YOU ARE HERE: LAT HomeCollections


Magnus Carlsen wins blitz championship

November 29, 2009|By Jack Peters

Position No. 6083: White to play and win. From the game Leonardo Tristan-Rinat Jumabayev, World Junior Championship, Puerto Madryn 2009.

Solution to Position No. 6082: White gains a piece by 1 h7! Rg7 2 Rxg2 Rxg2 3 Be4.

The World Blitz Championship in Moscow assembled 22 leading grandmasters for a three-day extravaganza of speed chess. Each player had three minutes, plus a bonus of two seconds per move, to complete a game. This time limit has supplanted five minute games as the standard for blitz.

Norwegian prodigy Magnus Carlsen, who turns 19 Monday, won with a fantastic score of 31-11. That's 28 wins, eight losses and only six draws.

World champion Viswanathan Anand of India, two weeks shy of age 40, continues to excel at a young man's game. He finished second with 28-14.

Sergey Karjakin, who recently moved from Ukraine to Russia, was third at 25-17. Former world champion Vladimir Kramnik of Russia, the winner of the preceding Tal Memorial, settled for fourth place at 24 1/2 -17 1/2 .

Carlsen cemented his victory with impressive 2-0 sweeps against Anand, Karjakin and Kramnik.

Former world champion Anatoly Karpov of Russia, by far the oldest player at age 58, was among the first-day leaders with a score of 9-5, including a win over Carlsen. He ended in 16th place at 19-23, still a fine performance for the second-lowest-rated competitor.

World Cup

The 128-player World Cup began Nov. 21 in Khanty-Mansiysk, Russia. The winner of the $1.28-million tournament will earn $96,000 and a spot in the eight-player event that will determine the challenger in the 2011 world championship.

The U.S. was over-represented by 10 players, more than any country except Russia. Former U.S. champions Gata Kamsky of New York and Alexander Onischuk of Virginia duly dispatched lower-rated opponents, 1 1/2 -0 1/2 , in the first round of matches. However, the other eight Americans were underdogs, and only two registered upsets. Varuzhan Akobian of North Hollywood won the longest match, 9-7, after a series of rapid and blitz games, while Alexander Shabalov of Pittsburgh needed "only" eight games.

The tournament continues through Dec. 15.

Local news

The American Open concludes today at the Renaissance Hotel, 9620 Airport Blvd. in Los Angeles. Spectators may watch the games, see chess videos and listen to chess lectures, all for free.

Grandmaster Melikset Khachiyan took first prize in the Harold Cardinal Valery G/60 tournament at the Los Angeles Chess Club, winning five games against his closest rivals after drawing Willis Kim in the first round. Ryan Porter was second at 4 1/2 -1 1/2 , followed by former state champion Alexandre Kretchetov at 4-2. Michael Goliszek, Mitch Jayson and top Class B Joshua Sheng shared first place in the under-1800 section of the 28-player event.

The AAA Chess Club plans its Winter Scholastic on Saturday at First Lutheran Church, 1300 E. Colorado Blvd. in Glendale. There will be separate sections for students in grades K-3, K-7, and K-12. For all the details, call Nshan Keshishian at (323) 578-8424.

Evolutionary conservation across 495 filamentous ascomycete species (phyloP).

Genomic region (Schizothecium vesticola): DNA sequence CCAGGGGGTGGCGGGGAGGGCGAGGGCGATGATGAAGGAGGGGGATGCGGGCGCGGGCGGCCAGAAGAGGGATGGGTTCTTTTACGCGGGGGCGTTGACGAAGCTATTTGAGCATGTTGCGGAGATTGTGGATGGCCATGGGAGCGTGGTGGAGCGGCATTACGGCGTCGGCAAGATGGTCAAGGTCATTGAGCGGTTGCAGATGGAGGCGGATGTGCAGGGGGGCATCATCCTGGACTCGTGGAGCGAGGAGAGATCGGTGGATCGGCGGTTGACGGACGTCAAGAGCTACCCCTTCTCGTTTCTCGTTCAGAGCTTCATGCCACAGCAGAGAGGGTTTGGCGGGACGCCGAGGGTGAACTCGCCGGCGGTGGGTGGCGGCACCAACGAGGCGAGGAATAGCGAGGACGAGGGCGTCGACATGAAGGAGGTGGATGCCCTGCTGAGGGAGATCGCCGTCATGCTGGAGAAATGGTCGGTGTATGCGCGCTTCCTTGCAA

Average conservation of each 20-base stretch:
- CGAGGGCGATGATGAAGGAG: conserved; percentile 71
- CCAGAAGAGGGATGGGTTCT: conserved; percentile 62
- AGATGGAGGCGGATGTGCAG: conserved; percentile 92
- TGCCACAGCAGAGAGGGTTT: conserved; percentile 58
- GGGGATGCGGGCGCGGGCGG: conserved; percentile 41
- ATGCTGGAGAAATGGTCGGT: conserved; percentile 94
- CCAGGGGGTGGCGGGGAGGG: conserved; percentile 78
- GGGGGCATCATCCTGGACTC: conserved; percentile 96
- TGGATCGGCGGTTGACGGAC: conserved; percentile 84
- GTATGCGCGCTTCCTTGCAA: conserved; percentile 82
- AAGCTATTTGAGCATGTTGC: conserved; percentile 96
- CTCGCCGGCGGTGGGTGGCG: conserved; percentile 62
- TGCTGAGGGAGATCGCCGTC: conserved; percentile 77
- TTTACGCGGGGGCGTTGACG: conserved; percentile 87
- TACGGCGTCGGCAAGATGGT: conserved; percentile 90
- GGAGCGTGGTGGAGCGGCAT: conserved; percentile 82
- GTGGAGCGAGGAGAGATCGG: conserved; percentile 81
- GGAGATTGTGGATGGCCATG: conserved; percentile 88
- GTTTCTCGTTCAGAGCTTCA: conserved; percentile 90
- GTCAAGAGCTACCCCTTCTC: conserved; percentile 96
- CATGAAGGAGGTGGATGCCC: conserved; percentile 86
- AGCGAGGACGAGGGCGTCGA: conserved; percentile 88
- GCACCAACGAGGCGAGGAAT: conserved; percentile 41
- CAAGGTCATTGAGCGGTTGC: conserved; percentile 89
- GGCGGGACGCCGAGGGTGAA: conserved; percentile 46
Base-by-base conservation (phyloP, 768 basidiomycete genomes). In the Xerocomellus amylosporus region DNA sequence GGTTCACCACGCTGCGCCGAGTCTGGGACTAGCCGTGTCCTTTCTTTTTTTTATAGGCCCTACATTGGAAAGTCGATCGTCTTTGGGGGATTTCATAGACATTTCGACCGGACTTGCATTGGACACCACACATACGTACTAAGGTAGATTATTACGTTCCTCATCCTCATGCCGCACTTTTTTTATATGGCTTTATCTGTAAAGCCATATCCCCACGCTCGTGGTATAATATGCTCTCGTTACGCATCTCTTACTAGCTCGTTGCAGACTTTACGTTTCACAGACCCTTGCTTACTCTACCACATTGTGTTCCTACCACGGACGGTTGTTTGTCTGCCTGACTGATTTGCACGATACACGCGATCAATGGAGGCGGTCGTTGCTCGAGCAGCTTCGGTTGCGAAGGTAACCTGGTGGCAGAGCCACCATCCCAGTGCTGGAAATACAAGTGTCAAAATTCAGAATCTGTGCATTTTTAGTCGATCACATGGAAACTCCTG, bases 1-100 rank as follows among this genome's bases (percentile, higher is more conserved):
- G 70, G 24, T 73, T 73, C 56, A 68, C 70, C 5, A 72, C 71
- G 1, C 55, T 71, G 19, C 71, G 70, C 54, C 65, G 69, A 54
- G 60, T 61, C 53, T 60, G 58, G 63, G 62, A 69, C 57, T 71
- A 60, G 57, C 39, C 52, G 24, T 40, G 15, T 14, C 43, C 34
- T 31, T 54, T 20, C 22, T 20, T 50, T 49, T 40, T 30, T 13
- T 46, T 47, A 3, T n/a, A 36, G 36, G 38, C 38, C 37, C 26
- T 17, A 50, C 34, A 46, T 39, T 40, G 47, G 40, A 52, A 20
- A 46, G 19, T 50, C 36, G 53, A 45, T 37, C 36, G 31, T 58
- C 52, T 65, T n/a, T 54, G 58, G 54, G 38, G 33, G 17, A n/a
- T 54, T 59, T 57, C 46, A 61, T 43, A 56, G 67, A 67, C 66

Chess for Success International will conduct its fifth annual scholastic tournament next Sunday morning at John Thomas Dye School, 11414 Chalon Road in Los Angeles. Call Ivona Jezierska at (310) 740-0063 for more information.

Neil Hultgren and Larry Stevens scored 4-1 to share first place in the 50-player Crown City Open at the Pasadena Chess Club. The club will begin a three-round tournament at 6:45 p.m. Friday in the Boys and Girls Club, 3230 E. Delmar Ave. in Pasadena. Call Hultgren at (818) 243-3089 for information.

The Exposition Park Chess Club's free monthly tournament takes place at 1 p.m. Sunday in the public library, 3900 S. Western Ave. in Los Angeles.

The best game prize at the recent La Palma Chess Club Championship was awarded to Richard Yang for his victory over Eren Karadayi.

Today's games

GM Magnus Carlsen (Norway)-GM Evgeny Bareev (Russia), World Blitz Championship, Moscow 2009: 1 e4 c6 2 d4 d5 3 e5 The Advance variation against the Caro-Kann Defense. Bf5 4 Be3 e6 5 Nd2 Nd7 6 Ngf3 f6!? Often Black prefers to strike at d4 by 6 . . . Ne7 and eventually . . . c6-c5. 7 Be2 Ne7 8 0-0 Qc7 Welcoming 9 exf6 gxf6 10 c4 0-0-0. 9 c4!? fxe5 10 dxe5 Nxe5 11 Nxe5 Qxe5 12 Nf3 Qd6 13 Qb3 White has ample compensation because of Black's lagging development. b6 14 Rac1 Bg4?! 15 cxd5 exd5 16 Rfe1 Also strong is 16 Qa4 Bd7 17 Bxb6, recovering the pawn. Bxf3 Ineffective, but 16 . . . c5 17 Bg5 Kf7 lets White attack with 18 Bxe7 Bxe7 19 Ne5+! Qxe5 20 Bxg4 Qg5 21 Be6+. 17 Bxf3 0-0-0 18 Bxb6! axb6 19 Qxb6 h6? Useless. However, the tougher 19 . . . Qc7 won't save Black after 20 Bg4+ Rd7 21 Qa6+ Kd8 22 Bxd7 Qxd7 23 Rc3!, intending Rc3-e3 or Rc3-b3-b7. 20 Rxe7! Bxe7 21 Rxc6+? Good enough, but 21 Bg4+ Rd7 22 Rxc6+ is deadly. Kd7 22 Rxd6+ Bxd6 23 Bxd5 Rc8 24 g3 h5 25 Qb5+ Kd8 26 Bc6, Black Resigns.

Los Angeles Times Articles